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Lebanon elections: Initial results show a fractured parliament and bruised egos

Lebanese Forces to overtake Free Patriotic Movement as biggest Christian party in parliament, with notable breakthroughs for independents
Supporters of Lebanon's Shi'ite group Hezbollah lift portraits of the group's leader Hassan Nasrallah as they rally to attend his speech, broadcast on a giant screen, in the southern city of Nabatiyeh, on 9 May, 2022 (AFP)
Supporters of Hezbollah lift portraits of the group's leader Hassan Nasrallah as they rally to attend his speech, broadcast on a giant screen, in the southern city of Nabatiyeh, on 9 May 2022 (AFP)

Preliminary results in Lebanon's parliamentary elections show some notable breakthroughs for independents at the expense of many heavyweight names and parties - with the right-wing Lebanese Forces party declaring significant gains.

Lebanese voted on Sunday in the first polls since 2018, a period that has seen a terrifying economic collapse, an anti-establishment popular uprising and the Beirut port blast that killed over 200 people.

Last time around, Hezbollah and its allies won a majority in Lebanon's 128-seat parliament, but there is some indication the bloc will not be able to repeat the trick as votes continue to be counted.

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Results declared early on Monday point to a more fragmented parliament sharply polarised between allies and opponents of Hezbollah, an outcome analysts said could lead to deadlock as factions hash out a power-sharing deal over top state positions.

"If the deals of the past are dead, what kind of politics do we have apart from more sectarian tensions and a replay of some of the clashes we have seen?" Mohanad Hage Ali of the Carnegie Middle East Center told Reuters.

In one of the most startling upsets, Hezbollah-allied Druze politician Talal Arslan, scion of one of Lebanon's oldest political dynasties, who was first elected in 1992, lost his seat to Mark Daou, a newcomer running on a reform agenda, according to the latter's campaign manager and a Hezbollah official.

Initial results also indicated wins for at least five other independents who have campaigned to reform and bring to account politicians blamed for steering Lebanon into the worst crisis since its 1975-90 civil war.

'Major blow'

Gains reported by the Lebanese Forces (LF), a Saudi-backed Christian party, mean it would overtake the Hezbollah-allied Free Patriotic Movement (FPM) as the biggest Christian party in parliament.

The LF won at least 20 seats, up from 15 in 2018, said the head of its press office, Antoinette Geagea.

The FPM had won up to 16 seats, down from 18 in 2018, Sayed Younes, the head of its electoral machine, told Reuters.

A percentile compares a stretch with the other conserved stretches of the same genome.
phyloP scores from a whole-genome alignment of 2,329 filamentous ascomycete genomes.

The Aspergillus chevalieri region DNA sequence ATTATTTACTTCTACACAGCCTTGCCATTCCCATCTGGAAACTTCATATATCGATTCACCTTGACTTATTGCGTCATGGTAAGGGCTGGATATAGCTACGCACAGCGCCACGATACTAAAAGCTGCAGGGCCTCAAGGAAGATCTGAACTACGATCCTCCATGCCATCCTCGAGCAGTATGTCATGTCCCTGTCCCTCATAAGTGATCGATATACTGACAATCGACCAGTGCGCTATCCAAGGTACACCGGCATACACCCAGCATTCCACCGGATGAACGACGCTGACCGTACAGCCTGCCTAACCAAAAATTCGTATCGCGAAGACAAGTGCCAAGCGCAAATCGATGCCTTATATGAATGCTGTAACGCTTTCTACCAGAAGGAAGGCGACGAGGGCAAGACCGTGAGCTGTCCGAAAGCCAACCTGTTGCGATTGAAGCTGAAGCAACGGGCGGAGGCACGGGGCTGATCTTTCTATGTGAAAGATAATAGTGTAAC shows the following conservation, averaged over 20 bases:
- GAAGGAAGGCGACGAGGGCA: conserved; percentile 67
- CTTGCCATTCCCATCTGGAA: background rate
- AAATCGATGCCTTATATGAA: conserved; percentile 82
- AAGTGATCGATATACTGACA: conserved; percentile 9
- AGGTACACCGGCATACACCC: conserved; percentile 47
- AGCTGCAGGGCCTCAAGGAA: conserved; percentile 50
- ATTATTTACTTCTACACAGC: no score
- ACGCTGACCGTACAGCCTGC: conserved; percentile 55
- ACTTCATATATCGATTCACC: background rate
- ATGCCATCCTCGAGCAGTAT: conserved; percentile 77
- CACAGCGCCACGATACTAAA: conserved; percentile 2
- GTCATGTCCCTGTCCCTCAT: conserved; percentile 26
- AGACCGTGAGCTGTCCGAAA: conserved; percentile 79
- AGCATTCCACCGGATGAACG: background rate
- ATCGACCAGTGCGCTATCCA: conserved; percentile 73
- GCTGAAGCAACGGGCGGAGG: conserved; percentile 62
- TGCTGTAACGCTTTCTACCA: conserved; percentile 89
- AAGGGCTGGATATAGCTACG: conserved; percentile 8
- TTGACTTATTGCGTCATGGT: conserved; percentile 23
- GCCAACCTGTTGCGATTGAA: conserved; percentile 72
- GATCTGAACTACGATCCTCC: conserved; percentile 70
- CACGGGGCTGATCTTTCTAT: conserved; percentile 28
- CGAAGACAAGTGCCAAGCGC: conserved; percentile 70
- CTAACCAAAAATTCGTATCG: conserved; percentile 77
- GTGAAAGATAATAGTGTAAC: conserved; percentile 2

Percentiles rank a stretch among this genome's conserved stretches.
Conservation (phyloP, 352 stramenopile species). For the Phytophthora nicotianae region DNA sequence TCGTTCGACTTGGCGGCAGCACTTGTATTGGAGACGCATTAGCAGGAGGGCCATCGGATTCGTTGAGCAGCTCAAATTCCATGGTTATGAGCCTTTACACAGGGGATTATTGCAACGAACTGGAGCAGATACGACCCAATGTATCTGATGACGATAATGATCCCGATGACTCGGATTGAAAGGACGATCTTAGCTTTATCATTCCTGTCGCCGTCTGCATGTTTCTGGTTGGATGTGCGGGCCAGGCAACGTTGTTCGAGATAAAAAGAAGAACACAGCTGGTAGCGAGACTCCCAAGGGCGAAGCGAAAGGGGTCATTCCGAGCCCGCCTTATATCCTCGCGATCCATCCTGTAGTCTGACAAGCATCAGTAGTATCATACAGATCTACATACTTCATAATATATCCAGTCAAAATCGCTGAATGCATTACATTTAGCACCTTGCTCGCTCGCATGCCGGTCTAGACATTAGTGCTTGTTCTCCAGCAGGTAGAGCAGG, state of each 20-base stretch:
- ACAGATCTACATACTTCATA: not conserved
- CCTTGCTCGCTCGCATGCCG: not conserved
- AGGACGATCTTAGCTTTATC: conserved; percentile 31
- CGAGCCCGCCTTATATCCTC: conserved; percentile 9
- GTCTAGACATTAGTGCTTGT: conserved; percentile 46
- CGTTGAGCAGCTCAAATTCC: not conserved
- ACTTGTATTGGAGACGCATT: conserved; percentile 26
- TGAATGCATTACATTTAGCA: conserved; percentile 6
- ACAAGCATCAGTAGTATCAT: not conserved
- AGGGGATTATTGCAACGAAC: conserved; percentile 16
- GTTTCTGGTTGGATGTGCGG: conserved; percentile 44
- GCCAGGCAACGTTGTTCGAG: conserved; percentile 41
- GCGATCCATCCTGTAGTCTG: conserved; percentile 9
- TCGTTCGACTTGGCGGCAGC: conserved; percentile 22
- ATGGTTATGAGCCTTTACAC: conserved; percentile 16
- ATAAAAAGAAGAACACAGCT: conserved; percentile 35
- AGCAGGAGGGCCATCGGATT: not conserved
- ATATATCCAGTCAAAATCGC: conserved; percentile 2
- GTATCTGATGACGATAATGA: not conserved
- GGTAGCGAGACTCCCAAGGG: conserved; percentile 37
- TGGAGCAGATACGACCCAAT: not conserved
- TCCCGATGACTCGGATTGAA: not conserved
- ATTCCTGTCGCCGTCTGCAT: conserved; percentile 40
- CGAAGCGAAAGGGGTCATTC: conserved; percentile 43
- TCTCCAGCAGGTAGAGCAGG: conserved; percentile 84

The FPM has been the biggest Christian party in parliament since its founder, President Michel Aoun, returned from exile in 2005 in France. Aoun and LF leader Samir Geagea were civil war adversaries.

The LF, established as a militia during Lebanon's 15-year civil war, is one of Hezbollah's most vocal critics.

"Hezbollah's Christian allies have lost the claim to represent the majority of Christians," said Hage Ali, describing it as a "major blow" to the Shia movement's claim of having cross-sectarian support for its powerful arsenal.

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Hezbollah and its ally, the Amal Movement of Parliament Speaker Nabih Berri, maintained their dominance of Shia representation, winning all the seats reserved for their sect, according to preliminary numbers from the two parties.

It remains to be seen whether Hezbollah's allies scooped up seats left empty by the withdrawal of leading Sunni politician Saad al-Hariri, particularly in Beirut and northern Lebanon.

The next parliament must elect a speaker - a post held by Berri since 1992 - before nominating a prime minister to form a cabinet. Later this year, lawmakers are due to elect a president to replace Aoun, whose term ends on 31 October.

Any delay in the cabinet formation - a process that can take months - would spell further delay to reforms needed to tackle the economic crisis and unlock support from the International Monetary Fund and donor nations.

An opposition candidate also made a breakthrough in an area of southern Lebanon dominated by Hezbollah.

Elias Jradi, an eye doctor, won an Orthodox Christian seat previously held by Assaad Hardan of the Syrian Socialist Nationalist Party, a close Hezbollah ally and MP since 1992, two Hezbollah officials said.

"It's a new beginning for the south and for Lebanon as a whole," Jradi told Reuters.

Nadim Houry, executive director of Arab Reform Initiative, said the results of 14 or 15 seats would determine the majority.

"You are going to have two blocs opposed to each other - on the one hand Hezbollah and its allies, and on the other the Lebanese Forces and its allies, and in the middle these new voices that will enter," he said.

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